The Colorado Democrat also said in a letter to lawmakers Tuesday that the money would fund the National Environmental Education Act, which pays for environmental education training for universities and non-profit organizations.
In addition, the taxpayer funding would support Project Learning Tree, which trains more than 500,000 people to reach out to 26 million students to teach community planning and issues dealing with energy, water, forestry, and wildlife.
Polis is urging fellow lawmakers to sign a letter he is sending to members of the House Appropriations Committee to lobby for the funding.
“Environmental education increases the public’s environmental awareness and prepares our future workforce to be well-versed in growing fields such as energy efficiency, green building design, commercial scale renewable energy, biofuels, low-emission vehicles, and energy efficient manufacturing facilities,” said the draft letter.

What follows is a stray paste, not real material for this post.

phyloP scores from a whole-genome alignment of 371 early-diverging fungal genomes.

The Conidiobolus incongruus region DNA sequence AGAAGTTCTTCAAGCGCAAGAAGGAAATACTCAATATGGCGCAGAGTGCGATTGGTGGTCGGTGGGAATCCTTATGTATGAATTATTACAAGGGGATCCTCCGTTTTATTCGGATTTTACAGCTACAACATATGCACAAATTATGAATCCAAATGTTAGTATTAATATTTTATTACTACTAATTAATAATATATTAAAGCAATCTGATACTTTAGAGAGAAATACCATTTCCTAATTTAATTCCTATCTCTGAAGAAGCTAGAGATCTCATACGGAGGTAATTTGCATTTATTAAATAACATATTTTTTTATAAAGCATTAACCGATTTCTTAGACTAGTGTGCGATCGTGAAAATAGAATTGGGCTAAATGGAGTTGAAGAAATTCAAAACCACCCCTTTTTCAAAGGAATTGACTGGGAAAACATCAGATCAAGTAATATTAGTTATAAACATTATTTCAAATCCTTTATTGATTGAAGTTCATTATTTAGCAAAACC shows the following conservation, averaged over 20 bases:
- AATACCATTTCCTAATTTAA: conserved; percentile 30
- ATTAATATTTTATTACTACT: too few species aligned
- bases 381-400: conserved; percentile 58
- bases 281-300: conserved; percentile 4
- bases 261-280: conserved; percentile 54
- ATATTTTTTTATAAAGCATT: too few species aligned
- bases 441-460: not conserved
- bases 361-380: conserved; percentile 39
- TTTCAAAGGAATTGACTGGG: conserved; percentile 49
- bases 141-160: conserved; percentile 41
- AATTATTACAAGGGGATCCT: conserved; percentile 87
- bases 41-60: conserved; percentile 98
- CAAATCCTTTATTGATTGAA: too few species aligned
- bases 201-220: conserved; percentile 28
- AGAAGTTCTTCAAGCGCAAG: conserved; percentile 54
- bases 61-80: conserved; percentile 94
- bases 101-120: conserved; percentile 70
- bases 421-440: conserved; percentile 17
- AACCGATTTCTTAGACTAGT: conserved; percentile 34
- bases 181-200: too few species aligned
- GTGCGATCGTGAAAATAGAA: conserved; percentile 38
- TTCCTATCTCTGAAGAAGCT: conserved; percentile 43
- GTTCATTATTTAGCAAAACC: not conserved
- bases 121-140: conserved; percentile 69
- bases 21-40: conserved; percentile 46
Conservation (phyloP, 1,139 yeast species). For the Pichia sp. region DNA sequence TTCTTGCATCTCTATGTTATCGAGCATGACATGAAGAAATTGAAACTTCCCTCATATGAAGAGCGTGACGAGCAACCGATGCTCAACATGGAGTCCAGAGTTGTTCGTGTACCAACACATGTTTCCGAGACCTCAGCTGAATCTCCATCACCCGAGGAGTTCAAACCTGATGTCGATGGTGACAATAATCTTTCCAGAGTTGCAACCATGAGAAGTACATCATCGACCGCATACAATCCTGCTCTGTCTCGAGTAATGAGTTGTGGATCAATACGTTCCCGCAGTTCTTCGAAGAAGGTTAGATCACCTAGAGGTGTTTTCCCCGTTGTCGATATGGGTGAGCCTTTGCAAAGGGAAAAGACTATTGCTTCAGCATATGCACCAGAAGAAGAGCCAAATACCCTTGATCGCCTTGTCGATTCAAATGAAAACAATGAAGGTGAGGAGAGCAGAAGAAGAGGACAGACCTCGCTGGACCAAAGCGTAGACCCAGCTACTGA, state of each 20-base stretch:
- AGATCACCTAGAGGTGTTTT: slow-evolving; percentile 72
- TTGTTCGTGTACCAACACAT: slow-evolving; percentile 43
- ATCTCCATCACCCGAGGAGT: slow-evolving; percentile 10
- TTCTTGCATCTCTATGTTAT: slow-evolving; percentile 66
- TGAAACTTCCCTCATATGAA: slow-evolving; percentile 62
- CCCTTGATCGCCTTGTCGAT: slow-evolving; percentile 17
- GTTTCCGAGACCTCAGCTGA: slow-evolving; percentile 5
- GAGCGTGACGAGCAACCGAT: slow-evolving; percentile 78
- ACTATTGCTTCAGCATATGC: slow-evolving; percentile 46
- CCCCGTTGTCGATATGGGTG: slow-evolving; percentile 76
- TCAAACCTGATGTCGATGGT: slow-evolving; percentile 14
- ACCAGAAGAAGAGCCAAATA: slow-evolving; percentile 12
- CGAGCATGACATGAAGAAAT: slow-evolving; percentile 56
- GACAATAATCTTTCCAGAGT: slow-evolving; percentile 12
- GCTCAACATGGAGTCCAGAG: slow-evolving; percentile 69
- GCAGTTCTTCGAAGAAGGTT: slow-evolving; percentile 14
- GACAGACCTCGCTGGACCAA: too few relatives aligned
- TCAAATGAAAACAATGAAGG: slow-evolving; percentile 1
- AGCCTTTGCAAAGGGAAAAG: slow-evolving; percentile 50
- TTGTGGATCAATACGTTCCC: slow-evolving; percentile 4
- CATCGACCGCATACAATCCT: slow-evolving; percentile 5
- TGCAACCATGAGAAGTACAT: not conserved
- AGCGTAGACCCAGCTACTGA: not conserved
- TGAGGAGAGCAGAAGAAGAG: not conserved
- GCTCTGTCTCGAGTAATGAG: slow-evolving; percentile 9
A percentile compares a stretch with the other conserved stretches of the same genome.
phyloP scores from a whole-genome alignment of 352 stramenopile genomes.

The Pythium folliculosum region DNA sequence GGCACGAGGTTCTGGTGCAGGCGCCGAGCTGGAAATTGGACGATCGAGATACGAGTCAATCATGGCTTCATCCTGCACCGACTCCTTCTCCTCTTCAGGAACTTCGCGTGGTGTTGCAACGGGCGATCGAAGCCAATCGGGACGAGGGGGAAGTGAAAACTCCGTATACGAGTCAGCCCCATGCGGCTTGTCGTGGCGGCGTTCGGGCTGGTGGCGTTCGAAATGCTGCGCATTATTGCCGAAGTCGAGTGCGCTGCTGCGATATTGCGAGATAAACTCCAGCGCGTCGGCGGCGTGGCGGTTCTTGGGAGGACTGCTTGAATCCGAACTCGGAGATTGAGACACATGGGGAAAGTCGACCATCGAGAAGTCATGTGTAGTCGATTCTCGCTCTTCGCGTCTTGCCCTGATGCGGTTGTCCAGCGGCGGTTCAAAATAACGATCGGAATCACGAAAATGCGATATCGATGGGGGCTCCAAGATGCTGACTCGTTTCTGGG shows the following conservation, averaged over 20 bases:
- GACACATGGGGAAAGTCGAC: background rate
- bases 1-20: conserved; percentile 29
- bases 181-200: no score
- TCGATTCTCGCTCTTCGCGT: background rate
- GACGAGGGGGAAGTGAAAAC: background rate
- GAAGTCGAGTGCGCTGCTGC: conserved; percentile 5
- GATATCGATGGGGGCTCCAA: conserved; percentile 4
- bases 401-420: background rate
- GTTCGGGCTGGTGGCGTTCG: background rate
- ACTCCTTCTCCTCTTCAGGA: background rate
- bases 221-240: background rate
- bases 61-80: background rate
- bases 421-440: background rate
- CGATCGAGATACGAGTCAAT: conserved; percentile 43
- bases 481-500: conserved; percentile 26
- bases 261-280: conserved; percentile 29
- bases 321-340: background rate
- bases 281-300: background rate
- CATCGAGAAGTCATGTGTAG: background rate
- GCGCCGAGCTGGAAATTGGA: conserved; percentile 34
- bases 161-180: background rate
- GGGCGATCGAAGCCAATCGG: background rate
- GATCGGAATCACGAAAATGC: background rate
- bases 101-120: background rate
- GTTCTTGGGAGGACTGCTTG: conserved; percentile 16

Polis credited environmental education for reducing discipline and classroom control problems, helping students perform better on standardized tests for reading, writing, and social studies, in addition to science and math.
The training would also encourage civic engagement and teach problem-solving skills, Polis said.